KENNEWICK – With Saturday’s state football playoff game on the line, Kennewick High School senior Myles Mayovsky asked backup quarterback Andre Breedlove to recall the play the pair ran two years ago.
In a 7-on-7 passing game. During the summer. From a game at Park Middle School in Kennewick.
So with 90 seconds remaining in the contest, and Spanaway Lake hanging on to a slim lead, Mayovsky ran a wheel route from out of the backfield, sprinted down the sideline and caught Breedlove’s 30-yard pass for a touchdown – and a 26-21 Class 3A first-round victory over the visiting Sentinels at Lampson Stadium.
The win advances Kennewick to the state quarterfinals, and the Lions will play at O’Dea next weekend at a place and time to be determined.
“It’s win to survive and advance,” Kennewick coach Randy Affholter said.
The Lions found enough scoring to survive and advance using that pass play.
On the game’s first play, Kennewick starting quarterback Dayton Davis faked a handoff to Mayovsky, who then streaked down the left sideline. He had slipped behind the Spanaway Lake linebacker, caught Davis’ pass, and scored on a 58-yard touchdown play for a quick 6-0 lead.
It’s a play that has burned the Sentinels during the season, including in their 3A Pierce County League contests.
“It’s a tough play to have your linebacker turn back and stay with a running back on that route,” Spanaway Lake coach Cameron Robak said. “They have an outstanding running back (in Mayovsky). And it’s hard to keep a linebacker on him.”
But if the Lions thought they were going to run away, they were mistaken.
The Sentinels bounced back to score two unanswered touchdowns, with D’Aryhian Clemons running in from the 5, and Dempsey James connecting with standout receiver Jasiah Wagoner for a 30-yard scoring strike, and a 14-6 Lake Spanaway lead.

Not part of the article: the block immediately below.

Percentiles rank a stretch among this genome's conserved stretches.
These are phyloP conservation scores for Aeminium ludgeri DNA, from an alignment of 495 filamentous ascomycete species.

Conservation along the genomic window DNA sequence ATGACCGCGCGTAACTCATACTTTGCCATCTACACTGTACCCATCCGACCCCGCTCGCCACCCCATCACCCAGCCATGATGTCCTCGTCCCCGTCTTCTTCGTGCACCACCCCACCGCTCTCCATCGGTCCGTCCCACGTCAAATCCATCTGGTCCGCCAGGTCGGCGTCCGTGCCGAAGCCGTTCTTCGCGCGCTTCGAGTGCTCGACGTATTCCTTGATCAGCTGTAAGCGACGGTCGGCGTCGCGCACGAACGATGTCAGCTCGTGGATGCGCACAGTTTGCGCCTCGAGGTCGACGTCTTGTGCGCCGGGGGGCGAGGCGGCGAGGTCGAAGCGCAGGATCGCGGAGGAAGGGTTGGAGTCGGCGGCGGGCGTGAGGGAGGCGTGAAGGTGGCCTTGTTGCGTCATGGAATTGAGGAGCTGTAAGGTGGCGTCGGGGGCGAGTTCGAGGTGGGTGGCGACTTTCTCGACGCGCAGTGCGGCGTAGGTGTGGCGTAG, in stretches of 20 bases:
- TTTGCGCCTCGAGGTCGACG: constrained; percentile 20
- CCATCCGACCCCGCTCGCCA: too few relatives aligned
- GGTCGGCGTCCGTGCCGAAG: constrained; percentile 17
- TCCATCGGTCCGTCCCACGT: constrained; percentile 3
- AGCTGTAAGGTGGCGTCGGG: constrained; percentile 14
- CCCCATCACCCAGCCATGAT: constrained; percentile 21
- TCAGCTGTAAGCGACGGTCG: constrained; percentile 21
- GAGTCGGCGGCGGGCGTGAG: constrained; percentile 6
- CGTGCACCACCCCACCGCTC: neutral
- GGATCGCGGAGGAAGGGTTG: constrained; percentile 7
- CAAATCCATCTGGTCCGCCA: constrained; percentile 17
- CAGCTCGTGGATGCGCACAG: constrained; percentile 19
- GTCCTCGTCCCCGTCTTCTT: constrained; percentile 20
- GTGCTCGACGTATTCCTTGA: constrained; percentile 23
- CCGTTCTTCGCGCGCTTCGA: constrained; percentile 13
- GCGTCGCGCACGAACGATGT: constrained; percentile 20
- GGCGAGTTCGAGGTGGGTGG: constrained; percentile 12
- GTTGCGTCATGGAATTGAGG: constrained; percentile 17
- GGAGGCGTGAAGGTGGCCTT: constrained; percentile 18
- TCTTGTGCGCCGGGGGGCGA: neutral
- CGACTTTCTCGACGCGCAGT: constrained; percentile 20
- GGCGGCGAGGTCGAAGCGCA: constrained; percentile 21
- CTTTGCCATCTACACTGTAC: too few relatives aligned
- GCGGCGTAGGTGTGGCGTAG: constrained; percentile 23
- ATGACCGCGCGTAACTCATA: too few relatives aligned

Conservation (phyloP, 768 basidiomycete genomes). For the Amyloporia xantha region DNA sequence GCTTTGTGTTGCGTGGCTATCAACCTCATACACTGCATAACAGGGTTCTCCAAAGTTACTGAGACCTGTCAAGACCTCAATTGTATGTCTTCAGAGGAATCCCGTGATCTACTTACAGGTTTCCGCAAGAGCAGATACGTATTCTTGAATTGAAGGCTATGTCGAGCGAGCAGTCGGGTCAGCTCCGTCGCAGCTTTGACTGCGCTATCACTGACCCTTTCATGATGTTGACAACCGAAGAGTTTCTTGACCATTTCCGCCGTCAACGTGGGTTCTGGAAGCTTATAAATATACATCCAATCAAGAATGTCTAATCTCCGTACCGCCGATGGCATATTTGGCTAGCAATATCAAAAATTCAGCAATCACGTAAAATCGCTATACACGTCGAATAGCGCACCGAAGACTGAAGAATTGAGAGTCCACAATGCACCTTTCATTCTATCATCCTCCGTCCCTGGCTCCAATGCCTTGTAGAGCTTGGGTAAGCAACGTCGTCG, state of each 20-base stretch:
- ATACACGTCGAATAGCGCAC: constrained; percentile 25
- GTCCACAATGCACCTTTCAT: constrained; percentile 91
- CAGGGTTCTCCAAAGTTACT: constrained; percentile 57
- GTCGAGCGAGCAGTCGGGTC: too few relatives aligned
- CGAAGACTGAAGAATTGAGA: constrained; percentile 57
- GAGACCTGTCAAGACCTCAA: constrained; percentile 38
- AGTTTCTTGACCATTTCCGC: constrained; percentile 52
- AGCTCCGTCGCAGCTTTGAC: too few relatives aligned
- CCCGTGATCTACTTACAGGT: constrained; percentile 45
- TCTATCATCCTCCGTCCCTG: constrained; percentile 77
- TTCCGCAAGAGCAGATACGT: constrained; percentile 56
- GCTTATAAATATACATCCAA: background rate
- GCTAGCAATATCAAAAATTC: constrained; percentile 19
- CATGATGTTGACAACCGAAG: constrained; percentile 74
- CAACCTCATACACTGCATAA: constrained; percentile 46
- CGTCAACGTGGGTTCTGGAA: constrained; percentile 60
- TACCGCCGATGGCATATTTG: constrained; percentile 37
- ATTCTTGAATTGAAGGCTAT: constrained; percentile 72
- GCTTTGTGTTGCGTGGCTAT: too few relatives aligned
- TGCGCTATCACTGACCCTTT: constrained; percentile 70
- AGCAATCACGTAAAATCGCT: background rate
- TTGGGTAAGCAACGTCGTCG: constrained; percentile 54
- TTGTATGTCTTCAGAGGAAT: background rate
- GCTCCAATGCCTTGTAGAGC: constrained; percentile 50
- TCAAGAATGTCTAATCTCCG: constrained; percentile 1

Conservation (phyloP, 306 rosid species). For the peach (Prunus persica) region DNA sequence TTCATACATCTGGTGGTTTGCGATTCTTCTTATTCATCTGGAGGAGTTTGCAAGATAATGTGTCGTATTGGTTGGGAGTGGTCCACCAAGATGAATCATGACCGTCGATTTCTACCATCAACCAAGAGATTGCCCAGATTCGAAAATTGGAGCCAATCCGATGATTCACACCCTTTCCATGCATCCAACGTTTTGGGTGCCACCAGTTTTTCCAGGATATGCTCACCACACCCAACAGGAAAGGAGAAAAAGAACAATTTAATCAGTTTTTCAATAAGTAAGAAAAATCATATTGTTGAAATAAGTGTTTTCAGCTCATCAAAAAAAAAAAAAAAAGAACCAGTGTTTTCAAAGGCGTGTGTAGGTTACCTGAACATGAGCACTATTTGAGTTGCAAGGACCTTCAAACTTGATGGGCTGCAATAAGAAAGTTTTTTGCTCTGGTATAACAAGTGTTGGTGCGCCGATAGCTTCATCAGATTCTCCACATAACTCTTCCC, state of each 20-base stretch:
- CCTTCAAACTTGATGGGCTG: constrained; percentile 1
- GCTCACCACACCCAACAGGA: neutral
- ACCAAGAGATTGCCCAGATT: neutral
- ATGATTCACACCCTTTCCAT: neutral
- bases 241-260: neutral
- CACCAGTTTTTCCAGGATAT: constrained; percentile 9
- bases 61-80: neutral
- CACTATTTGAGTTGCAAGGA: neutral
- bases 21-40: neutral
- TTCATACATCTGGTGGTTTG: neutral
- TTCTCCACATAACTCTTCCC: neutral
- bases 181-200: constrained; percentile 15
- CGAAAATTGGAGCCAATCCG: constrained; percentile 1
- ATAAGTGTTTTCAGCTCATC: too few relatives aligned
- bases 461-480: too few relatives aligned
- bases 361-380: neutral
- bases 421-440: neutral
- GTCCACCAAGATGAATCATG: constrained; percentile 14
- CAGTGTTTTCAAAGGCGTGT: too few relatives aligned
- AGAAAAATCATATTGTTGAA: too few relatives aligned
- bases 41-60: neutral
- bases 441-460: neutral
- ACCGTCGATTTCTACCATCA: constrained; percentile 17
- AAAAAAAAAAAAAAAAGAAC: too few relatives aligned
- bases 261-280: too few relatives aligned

The Lions would go into intermission with a 20-14 lead, thanks to two more Davis touchdown passes — a 17-yard screen play to Erick Mora, and a 10-yard bullet to Austin Stoddard.
But perhaps the biggest play in the first half was the last one.
The Sentinels got a turnover at their own 31 with 1.5 seconds remaining. Rather than take a knee, standout sophomore running back Joshua Collie took a handoff and raced 20 yards before being tackled.
When he got tackled, though, he got hurt. And he never returned to the game.
“When they tackled him, they rolled up on his ankle,” Robak said. “Obviously, we couldn’t run the ball in the second half. (Collie) tried to come back, but a running back needs good ankles.”
Deep into the third quarter, though, it was still a one-score game.
Affholter said he and his staff —after watching game film of the Sentinels — were concerned about Spanaway Lake’s big-play ability.
“Their offense is explosive. You’ve got to stop them from breaking big plays,” said Affholter. “And we really only gave up one play in the second half.”
But it was a big play when James hit Wagoner on a quick slant pattern. Two Lions defenders closed in quickly, but Wagoner split the pair and was gone for a 91-yard scoring play — and a 21-20 lead — with 2:54 to go in the third quarter.
From there, the Lions struggled offensively, with the next four Kennewick offensive series going punt, punt, punt and an interception.
But Affholter and his staff made a change on what would be the team’s final possession.
Davis had been playing hurt much of the game after getting sacked, and the Sentinels’ defensive line had been putting relentless pressure on him in the second half.
Breedlove got the call to come in at quarterback. And that’s when Mayovsky approached the signal caller about a 7-on-7 play the two ran years ago.
“Myles told me, ‘Look at me, then look away, then look back at me and throw,'” Breedlove said. “The game was on the line.”
(Featured file photo by Tommy Wolf)